3D printed guns: the Imura case study from Japan

More input to our ongoing analysis of "DiDIY vs gun control" issues comes from the so-called Imura case in Japan. Quoting 3ders:

  • Police reportedly raided the home of the then-27 year old Imura in Kawasaki City, where they discovered five 3D printed pistols. While they didn't find any ammunition, at least two of these guns could be loaded with lethal bullets.
  • Imura reportedly admitted to producing these guns in his own home using a 60,000 yen (less than $600) 3D printer. He also posted a clip online that featured at least one fireable gun labelled as 'Made in Japan'.

Eventually, a two year sentence was handed down to Imura because:

  • "Imura could have caused major damage to society as he had made data for the 3D models of his firearms easily available on the internet".
  • showing that "anyone can illegally manufacture guns with a 3D printer, flaunting their knowledge and skill... is an offense to make our country’s strict gun controls into a dead letter"
  • (from 3ders): The judge said that these actions encouraged imitation and that he therefore bore grave criminal responsibility. The judge reportedly said 'do not make the gun as moral as its manufacturer.'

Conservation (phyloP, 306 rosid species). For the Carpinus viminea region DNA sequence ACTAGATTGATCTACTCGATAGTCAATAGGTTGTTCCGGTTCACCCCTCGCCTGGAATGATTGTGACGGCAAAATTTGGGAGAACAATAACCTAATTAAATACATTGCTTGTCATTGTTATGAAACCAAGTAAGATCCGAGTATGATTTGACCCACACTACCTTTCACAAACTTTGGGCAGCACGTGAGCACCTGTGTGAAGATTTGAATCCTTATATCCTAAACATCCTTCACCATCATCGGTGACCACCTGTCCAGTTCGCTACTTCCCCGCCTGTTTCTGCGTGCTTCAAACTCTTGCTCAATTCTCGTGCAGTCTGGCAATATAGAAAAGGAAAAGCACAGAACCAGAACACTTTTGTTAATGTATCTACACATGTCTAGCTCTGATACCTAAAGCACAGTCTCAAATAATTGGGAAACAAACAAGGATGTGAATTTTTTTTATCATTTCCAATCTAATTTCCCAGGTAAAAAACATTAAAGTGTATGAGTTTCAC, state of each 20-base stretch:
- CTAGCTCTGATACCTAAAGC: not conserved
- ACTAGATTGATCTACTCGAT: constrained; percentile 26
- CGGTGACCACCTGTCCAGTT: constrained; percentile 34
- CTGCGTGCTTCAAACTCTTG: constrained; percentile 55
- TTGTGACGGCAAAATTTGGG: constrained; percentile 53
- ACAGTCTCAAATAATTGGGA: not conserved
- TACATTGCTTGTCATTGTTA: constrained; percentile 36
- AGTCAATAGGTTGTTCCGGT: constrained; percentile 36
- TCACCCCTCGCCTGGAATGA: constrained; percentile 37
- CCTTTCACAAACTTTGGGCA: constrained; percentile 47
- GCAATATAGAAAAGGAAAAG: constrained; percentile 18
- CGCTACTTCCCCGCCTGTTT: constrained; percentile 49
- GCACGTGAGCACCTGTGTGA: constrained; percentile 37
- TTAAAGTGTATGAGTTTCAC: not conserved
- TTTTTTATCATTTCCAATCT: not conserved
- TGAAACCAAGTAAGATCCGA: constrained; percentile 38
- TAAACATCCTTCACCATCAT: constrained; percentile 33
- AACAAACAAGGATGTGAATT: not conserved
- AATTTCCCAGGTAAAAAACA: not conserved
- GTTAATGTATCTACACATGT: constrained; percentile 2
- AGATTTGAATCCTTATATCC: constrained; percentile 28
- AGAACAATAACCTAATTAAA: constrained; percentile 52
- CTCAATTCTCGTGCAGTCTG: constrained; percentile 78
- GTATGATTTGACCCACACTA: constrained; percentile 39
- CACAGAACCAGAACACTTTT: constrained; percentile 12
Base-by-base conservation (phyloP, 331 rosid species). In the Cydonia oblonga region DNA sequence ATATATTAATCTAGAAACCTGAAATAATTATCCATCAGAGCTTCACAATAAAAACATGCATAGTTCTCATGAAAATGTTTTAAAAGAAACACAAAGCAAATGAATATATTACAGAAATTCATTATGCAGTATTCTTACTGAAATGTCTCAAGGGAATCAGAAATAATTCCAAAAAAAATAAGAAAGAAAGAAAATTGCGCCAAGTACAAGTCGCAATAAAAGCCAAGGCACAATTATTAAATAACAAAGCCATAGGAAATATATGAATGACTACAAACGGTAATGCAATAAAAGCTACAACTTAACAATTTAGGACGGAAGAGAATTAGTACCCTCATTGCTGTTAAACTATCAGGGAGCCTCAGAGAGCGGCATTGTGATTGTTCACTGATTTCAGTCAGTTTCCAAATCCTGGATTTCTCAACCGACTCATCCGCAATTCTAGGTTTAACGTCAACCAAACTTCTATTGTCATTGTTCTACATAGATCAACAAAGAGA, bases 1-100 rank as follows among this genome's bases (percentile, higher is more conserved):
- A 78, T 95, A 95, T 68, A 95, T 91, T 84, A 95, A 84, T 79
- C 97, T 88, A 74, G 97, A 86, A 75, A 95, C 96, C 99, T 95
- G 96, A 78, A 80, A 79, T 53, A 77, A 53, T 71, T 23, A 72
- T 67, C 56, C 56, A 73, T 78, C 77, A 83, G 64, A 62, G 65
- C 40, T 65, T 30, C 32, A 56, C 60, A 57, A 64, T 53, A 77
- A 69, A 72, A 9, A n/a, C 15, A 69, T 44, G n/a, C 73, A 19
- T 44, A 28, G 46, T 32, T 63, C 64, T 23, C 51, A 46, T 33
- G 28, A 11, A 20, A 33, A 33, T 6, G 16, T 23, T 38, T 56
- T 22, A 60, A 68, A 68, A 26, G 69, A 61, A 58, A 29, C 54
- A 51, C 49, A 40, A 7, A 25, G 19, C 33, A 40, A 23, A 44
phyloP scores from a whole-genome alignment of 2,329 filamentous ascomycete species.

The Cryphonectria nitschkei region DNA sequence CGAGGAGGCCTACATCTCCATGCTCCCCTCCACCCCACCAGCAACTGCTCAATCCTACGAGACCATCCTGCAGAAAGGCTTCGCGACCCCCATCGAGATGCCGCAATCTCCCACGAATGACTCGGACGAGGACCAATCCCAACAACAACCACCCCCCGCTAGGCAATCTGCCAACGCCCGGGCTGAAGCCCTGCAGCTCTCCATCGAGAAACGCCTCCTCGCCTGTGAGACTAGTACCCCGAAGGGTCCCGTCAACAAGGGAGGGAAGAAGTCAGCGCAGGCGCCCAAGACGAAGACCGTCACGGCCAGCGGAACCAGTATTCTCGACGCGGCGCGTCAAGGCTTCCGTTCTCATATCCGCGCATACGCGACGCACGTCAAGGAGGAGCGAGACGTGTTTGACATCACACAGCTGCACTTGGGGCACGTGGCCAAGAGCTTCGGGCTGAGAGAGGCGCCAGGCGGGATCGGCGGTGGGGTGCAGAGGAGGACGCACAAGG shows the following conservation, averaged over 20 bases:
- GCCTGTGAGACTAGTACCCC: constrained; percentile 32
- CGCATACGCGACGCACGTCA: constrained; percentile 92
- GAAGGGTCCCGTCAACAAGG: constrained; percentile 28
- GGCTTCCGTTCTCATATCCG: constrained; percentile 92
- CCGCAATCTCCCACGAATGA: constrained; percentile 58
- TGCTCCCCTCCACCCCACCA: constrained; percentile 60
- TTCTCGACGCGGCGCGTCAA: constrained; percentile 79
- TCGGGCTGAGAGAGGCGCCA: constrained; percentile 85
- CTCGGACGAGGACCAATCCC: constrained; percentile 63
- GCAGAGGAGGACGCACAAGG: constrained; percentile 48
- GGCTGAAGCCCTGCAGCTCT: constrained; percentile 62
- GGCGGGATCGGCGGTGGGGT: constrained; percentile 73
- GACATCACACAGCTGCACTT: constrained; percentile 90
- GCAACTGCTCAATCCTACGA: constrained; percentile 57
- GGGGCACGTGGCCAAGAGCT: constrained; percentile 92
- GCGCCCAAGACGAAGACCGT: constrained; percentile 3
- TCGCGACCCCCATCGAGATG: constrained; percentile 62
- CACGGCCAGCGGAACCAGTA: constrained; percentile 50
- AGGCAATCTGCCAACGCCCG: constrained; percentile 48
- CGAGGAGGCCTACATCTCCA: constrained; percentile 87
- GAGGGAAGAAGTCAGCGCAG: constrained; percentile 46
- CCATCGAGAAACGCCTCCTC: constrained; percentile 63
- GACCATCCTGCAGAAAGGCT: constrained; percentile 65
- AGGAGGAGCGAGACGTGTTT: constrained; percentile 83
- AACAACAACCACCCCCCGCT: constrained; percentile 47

Since Imura's arrest in May, a number of Japanese distributors of 3D printing technology have organized a '3D printer Promotion Council' to both educate people about the possibilities of this technology, but also to warn consumers of its dangers.

Unsurprisingly (source: 3dprint.com), "[Imura] has become a bit of a hero to some, especially within the FOSSCAD community, a decentralized community of designers and gun enthusiasts who are known for releasing numerous 3D models of gun parts and entire weapons. One particular member of the community, known as ‘Wayfairy,’ has taken a particular interest in the Imura story. In fact he has set out to create a 3D printable gun honoring the incarcerated gun manufacturer, called the ‘Imura Pistol.’"As far as we ofthe DiDIY project are concerned, a particularly relevant material about this story, and the general "DiDIY vs gun control" issue, are the comments of the opposite "sides" in this debate on the 3D-Printed Imura revolver, which is worth reading entirely.